His films don’t live apart from the shifts in American culture and the demands of the film industry, but in dialogue with them. Do those films provide the models of racial enlightenment that we expect today? Of course they don’t. On the other hand, they are far more nuanced and sophisticated in this regard than the streamlined commentaries that one reads about them, behaviorally, historically, and cinematically speaking, and the seeds of Ulzana’s Raid and Dead Man are already growing in Fort Apache and The Searchers. Is Ford’s vision “paternalistic?” I suppose it is (and that includes The Sun Shines Bright and Sergeant Rutledge), but the culture was paternalistic, and holding an artist working in a popular form to the standards of an activist or a statesman and condemning him for failing to escape the boundaries of his own moment is a fool’s game. Maybe it’s time to stop searching for moral perfection in artists.

The film also made John Wayne a star, and Ford’s introductory shot of the actor could hardly have done less:

Methinks the fix was in.

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John Ford’s western, an extremely loose re-imagining of the Custer massacre, surprises in numerous ways.  The film has a heady sense of humor – the hard-boozing Irish of The Quiet Man are present, but not quite so cartoonishly so.  It again reveals that John Wayne was quite underrated as a dramatic actor.  But it is most unique in its melding of patriotic lore and bitter cynicism, ultimately concluding that the fraudulent propagation of patriotic heroism is at a minimum a necessary evil and perhaps even a critical component of the national ethos.  What matters, ultimately, is the myth.

It is also, of course, beautiful in its use of Monument Valley.

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My first thought for a first sentence of this review was “I don’t get it.” But that was at about 1/4 of the way through this sparse (budget – $100,000) and ingenious film that unfolds at its own languorous pace, with every scene building upon the last.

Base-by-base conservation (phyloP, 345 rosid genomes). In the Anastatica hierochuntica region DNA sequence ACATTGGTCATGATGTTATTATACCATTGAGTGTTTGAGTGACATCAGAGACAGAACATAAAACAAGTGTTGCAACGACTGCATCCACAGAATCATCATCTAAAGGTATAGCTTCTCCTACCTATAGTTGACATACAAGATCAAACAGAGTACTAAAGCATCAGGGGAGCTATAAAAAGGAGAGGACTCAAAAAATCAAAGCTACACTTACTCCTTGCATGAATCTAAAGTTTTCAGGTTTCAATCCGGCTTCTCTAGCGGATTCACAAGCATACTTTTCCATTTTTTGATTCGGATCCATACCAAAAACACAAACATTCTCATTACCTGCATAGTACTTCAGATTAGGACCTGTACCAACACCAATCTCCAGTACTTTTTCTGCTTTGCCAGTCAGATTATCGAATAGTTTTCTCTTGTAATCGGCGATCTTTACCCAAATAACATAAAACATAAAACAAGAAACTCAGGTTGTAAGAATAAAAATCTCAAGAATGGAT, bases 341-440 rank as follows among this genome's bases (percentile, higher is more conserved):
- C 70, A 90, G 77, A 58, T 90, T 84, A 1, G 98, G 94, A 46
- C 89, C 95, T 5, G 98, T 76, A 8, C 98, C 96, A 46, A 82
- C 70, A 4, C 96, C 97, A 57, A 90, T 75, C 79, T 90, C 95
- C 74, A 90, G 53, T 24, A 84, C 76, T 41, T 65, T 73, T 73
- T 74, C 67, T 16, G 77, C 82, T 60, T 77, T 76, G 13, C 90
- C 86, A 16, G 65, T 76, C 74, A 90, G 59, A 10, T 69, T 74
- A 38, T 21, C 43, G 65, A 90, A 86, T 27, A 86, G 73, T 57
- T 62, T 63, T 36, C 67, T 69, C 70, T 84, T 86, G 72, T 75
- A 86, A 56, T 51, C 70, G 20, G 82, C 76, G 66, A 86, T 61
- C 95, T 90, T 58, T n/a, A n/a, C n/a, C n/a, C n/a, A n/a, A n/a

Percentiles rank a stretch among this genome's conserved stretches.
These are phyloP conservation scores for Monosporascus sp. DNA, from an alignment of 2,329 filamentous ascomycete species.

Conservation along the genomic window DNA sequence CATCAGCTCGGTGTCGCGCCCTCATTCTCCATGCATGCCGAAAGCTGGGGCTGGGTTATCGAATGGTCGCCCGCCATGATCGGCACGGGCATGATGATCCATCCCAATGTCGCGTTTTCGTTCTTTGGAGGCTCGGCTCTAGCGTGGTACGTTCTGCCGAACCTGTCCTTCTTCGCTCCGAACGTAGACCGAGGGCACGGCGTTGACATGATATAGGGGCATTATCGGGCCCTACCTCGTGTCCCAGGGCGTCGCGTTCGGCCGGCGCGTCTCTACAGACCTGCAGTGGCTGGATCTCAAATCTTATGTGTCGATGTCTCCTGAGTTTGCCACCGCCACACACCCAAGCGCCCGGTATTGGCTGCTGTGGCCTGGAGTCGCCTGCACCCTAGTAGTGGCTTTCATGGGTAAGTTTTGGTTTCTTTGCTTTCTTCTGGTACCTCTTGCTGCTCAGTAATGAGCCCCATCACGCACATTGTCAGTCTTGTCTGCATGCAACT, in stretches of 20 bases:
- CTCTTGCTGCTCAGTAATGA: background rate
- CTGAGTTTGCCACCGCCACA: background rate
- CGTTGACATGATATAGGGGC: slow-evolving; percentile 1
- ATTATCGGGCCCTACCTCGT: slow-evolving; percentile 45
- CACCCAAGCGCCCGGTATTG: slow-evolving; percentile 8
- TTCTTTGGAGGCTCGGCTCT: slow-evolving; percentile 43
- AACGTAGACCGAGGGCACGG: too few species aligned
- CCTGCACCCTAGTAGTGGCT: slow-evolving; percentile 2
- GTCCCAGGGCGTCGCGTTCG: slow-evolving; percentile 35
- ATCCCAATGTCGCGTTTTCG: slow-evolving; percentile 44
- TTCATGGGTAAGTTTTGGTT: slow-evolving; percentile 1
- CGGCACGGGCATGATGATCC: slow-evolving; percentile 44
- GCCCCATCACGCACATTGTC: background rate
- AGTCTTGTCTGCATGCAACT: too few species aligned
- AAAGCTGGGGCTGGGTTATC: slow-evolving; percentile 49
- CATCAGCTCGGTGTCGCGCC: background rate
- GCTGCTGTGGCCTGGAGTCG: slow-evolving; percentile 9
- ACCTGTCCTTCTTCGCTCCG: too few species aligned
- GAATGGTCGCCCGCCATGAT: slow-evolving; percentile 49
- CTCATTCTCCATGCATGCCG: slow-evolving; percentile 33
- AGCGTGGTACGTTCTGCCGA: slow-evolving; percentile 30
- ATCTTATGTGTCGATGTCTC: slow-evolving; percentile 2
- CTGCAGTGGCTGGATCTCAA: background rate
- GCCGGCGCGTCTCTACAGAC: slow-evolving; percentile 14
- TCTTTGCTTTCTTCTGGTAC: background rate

The story is simple. Casey Affleck and Rooney Mara are a young couple on the verge of a move from their home when Affleck dies in a tragic traffic accident. Rather than ascend to the hereafter, his ghost returns to the home. And that is where we find him. For all ages. Mind you, he is not in a CGI, wispy and elegiac form. He is wearing a sheet with two holes cut out for eyes.  And his rambler (not a creepy Victorian) is the place he haunts, throughout eternity.

Wordlessly.

The film is at first uncomfortable.  It’s hard to adjust to the low-tech representation of ghostdom, and writer director David Lowery’s penchant for lassitude tests, but soon, through the patience of the director and the stoic and sad nature of Affleck’s choice, you invest totally in his journey.

This is an art film. As such, it takes chances other movies would not dream of. Not all of its choices hit the mark, but by the end, it proves to be thoughtful, accomplished, and really intriguing.

I am stil not sure that I get it. But have been thinking and talking about it ever since watching. That alone merits high marks.

 

A charming, surprisingly thoughtful film, anchored by co- writer Kumail Nanjiani’s (Silicon Valley) substantial performance and deft support by Holly Hunter and Ray Romano.  Nanjiani is a stand-up comic (a staple in a Judd Apatow produced film) and Uber driver who falls for student Zoe Kazan, a gentle heckler at one of his shows.  The hitch is his family and his cultural background – he is a Muslim from Pakistan and while he is decidedly “American” in most respects, his parents will not countenance his marrying a non-Muslim and per custom, are in the process of arranging his nuptials.  To that end, he is enlisted for ritual family dinners with prospective suitable brides, none of whom do it for him.  But he is both dishonest and weak, keeping his cultural constraints secret from Kazan while feigning devotion to his parents even as he blows off prayers and tantalizes them with the possibility of law school.  When Kazan confronts him, he wilts and does not choose her.

And then she gets sick.  So sick, she is placed in a medically-induced coma, necessitating his attention, not only towards her but her parents (Hunter and Romano).  The experience forces him to reevaluate his station, his choices and his own cowardice.

This could have been played mainly for laughs and it would have worked very well.  And the film is very funny,  Nanjiani has an understated humor, at once self-deprecating and subtle.  Some of the best moments are when he makes a joke to people who are a little slow on the uptake, only to immediately apologize at the moment the jest dawns on them.  Nanjiani is, naturally, surrounded by comedians who relentlessly attack each other, also providing solid humor.

But what elevates the film is Nanjiani’s impressive expression in dealing not only with the culture tug of his family, but with the depth of emotion at the near-death of who he comes to realize is the woman he loves.  And in his support for her parents (Hunter and Romano), from whom he gets both caution and encouragement, he grows.  The movie works on multiple levels, you invest in these people, and the result is a really tight, funny, bittersweet picture.

It has been an atrocious year for films, but this would stand out in a solid one.